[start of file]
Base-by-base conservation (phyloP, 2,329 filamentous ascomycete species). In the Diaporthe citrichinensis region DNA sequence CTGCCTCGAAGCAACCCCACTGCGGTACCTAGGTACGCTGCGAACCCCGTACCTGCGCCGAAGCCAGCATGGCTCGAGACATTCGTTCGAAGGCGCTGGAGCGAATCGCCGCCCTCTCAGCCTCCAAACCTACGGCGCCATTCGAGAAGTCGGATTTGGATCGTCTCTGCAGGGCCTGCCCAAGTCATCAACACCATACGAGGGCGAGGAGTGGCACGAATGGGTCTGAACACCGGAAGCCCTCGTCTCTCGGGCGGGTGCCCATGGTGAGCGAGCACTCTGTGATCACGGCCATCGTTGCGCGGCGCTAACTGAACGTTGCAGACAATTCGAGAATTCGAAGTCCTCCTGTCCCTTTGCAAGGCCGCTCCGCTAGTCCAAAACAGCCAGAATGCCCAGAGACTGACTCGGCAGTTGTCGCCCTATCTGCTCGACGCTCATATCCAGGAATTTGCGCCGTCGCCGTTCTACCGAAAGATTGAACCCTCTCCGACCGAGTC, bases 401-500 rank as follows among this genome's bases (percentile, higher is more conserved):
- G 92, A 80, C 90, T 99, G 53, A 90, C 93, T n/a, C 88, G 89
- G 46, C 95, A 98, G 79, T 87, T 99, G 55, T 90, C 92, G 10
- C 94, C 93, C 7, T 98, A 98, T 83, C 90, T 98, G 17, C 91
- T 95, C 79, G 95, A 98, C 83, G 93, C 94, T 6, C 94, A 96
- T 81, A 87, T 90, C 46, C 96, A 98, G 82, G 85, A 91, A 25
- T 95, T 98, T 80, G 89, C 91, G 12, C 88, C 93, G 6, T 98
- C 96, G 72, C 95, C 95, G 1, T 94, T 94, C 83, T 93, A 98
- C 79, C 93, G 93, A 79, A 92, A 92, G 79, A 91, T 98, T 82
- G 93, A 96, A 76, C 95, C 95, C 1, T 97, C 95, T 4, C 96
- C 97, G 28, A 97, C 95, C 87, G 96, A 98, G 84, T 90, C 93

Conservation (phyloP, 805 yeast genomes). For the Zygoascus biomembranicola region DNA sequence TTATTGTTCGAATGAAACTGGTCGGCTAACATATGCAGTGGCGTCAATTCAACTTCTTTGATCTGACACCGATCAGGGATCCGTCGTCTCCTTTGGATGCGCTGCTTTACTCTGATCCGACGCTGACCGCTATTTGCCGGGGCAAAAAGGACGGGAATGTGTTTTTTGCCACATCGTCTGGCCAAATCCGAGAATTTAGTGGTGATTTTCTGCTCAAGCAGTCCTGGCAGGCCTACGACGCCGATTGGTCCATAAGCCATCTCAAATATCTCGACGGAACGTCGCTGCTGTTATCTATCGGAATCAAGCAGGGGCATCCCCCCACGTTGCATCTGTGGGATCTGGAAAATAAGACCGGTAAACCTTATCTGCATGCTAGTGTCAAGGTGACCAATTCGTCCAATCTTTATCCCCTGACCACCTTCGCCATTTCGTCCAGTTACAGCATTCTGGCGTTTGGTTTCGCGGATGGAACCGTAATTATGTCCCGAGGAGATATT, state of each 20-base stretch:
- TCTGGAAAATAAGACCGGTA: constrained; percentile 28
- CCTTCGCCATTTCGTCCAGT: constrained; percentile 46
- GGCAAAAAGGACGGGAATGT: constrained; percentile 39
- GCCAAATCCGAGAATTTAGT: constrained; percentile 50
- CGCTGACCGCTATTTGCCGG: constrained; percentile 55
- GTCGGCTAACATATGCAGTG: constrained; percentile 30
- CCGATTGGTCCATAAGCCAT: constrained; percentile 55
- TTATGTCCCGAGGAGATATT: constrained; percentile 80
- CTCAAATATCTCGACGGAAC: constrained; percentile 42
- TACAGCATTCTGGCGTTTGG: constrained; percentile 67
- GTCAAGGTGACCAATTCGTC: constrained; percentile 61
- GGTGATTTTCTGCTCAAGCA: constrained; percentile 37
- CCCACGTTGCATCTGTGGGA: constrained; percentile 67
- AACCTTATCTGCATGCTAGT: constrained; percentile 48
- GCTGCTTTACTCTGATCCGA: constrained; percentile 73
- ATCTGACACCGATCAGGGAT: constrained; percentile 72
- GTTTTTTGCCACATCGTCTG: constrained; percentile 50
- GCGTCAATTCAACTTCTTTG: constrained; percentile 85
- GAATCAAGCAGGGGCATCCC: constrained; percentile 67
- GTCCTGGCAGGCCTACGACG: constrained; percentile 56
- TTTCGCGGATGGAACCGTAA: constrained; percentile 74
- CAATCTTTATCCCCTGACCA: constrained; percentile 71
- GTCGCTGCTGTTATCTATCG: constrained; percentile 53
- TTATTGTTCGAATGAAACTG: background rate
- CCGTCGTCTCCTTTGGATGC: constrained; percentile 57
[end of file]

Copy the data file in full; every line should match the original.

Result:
Base-by-base conservation (phyloP, 2,329 filamentous ascomycete species). In the Diaporthe citrichinensis region DNA sequence CTGCCTCGAAGCAACCCCACTGCGGTACCTAGGTACGCTGCGAACCCCGTACCTGCGCCGAAGCCAGCATGGCTCGAGACATTCGTTCGAAGGCGCTGGAGCGAATCGCCGCCCTCTCAGCCTCCAAACCTACGGCGCCATTCGAGAAGTCGGATTTGGATCGTCTCTGCAGGGCCTGCCCAAGTCATCAACACCATACGAGGGCGAGGAGTGGCACGAATGGGTCTGAACACCGGAAGCCCTCGTCTCTCGGGCGGGTGCCCATGGTGAGCGAGCACTCTGTGATCACGGCCATCGTTGCGCGGCGCTAACTGAACGTTGCAGACAATTCGAGAATTCGAAGTCCTCCTGTCCCTTTGCAAGGCCGCTCCGCTAGTCCAAAACAGCCAGAATGCCCAGAGACTGACTCGGCAGTTGTCGCCCTATCTGCTCGACGCTCATATCCAGGAATTTGCGCCGTCGCCGTTCTACCGAAAGATTGAACCCTCTCCGACCGAGTC, bases 401-500 rank as follows among this genome's bases (percentile, higher is more conserved):
- G 92, A 80, C 90, T 99, G 53, A 90, C 93, T n/a, C 88, G 89
- G 46, C 95, A 98, G 79, T 87, T 99, G 55, T 90, C 92, G 10
- C 94, C 93, C 7, T 98, A 98, T 83, C 90, T 98, G 17, C 91
- T 95, C 79, G 95, A 98, C 83, G 93, C 94, T 6, C 94, A 96
- T 81, A 87, T 90, C 46, C 96, A 98, G 82, G 85, A 91, A 25
- T 95, T 98, T 80, G 89, C 91, G 12, C 88, C 93, G 6, T 98
- C 96, G 72, C 95, C 95, G 1, T 94, T 94, C 83, T 93, A 98
- C 79, C 93, G 93, A 79, A 92, A 92, G 79, A 91, T 98, T 82
- G 93, A 96, A 76, C 95, C 95, C 1, T 97, C 95, T 4, C 96
- C 97, G 28, A 97, C 95, C 87, G 96, A 98, G 84, T 90, C 93

Conservation (phyloP, 805 yeast genomes). For the Zygoascus biomembranicola region DNA sequence TTATTGTTCGAATGAAACTGGTCGGCTAACATATGCAGTGGCGTCAATTCAACTTCTTTGATCTGACACCGATCAGGGATCCGTCGTCTCCTTTGGATGCGCTGCTTTACTCTGATCCGACGCTGACCGCTATTTGCCGGGGCAAAAAGGACGGGAATGTGTTTTTTGCCACATCGTCTGGCCAAATCCGAGAATTTAGTGGTGATTTTCTGCTCAAGCAGTCCTGGCAGGCCTACGACGCCGATTGGTCCATAAGCCATCTCAAATATCTCGACGGAACGTCGCTGCTGTTATCTATCGGAATCAAGCAGGGGCATCCCCCCACGTTGCATCTGTGGGATCTGGAAAATAAGACCGGTAAACCTTATCTGCATGCTAGTGTCAAGGTGACCAATTCGTCCAATCTTTATCCCCTGACCACCTTCGCCATTTCGTCCAGTTACAGCATTCTGGCGTTTGGTTTCGCGGATGGAACCGTAATTATGTCCCGAGGAGATATT, state of each 20-base stretch:
- TCTGGAAAATAAGACCGGTA: constrained; percentile 28
- CCTTCGCCATTTCGTCCAGT: constrained; percentile 46
- GGCAAAAAGGACGGGAATGT: constrained; percentile 39
- GCCAAATCCGAGAATTTAGT: constrained; percentile 50
- CGCTGACCGCTATTTGCCGG: constrained; percentile 55
- GTCGGCTAACATATGCAGTG: constrained; percentile 30
- CCGATTGGTCCATAAGCCAT: constrained; percentile 55
- TTATGTCCCGAGGAGATATT: constrained; percentile 80
- CTCAAATATCTCGACGGAAC: constrained; percentile 42
- TACAGCATTCTGGCGTTTGG: constrained; percentile 67
- GTCAAGGTGACCAATTCGTC: constrained; percentile 61
- GGTGATTTTCTGCTCAAGCA: constrained; percentile 37
- CCCACGTTGCATCTGTGGGA: constrained; percentile 67
- AACCTTATCTGCATGCTAGT: constrained; percentile 48
- GCTGCTTTACTCTGATCCGA: constrained; percentile 73
- ATCTGACACCGATCAGGGAT: constrained; percentile 72
- GTTTTTTGCCACATCGTCTG: constrained; percentile 50
- GCGTCAATTCAACTTCTTTG: constrained; percentile 85
- GAATCAAGCAGGGGCATCCC: constrained; percentile 67
- GTCCTGGCAGGCCTACGACG: constrained; percentile 56
- TTTCGCGGATGGAACCGTAA: constrained; percentile 74
- CAATCTTTATCCCCTGACCA: constrained; percentile 71
- GTCGCTGCTGTTATCTATCG: constrained; percentile 53
- TTATTGTTCGAATGAAACTG: background rate
- CCGTCGTCTCCTTTGGATGC: constrained; percentile 57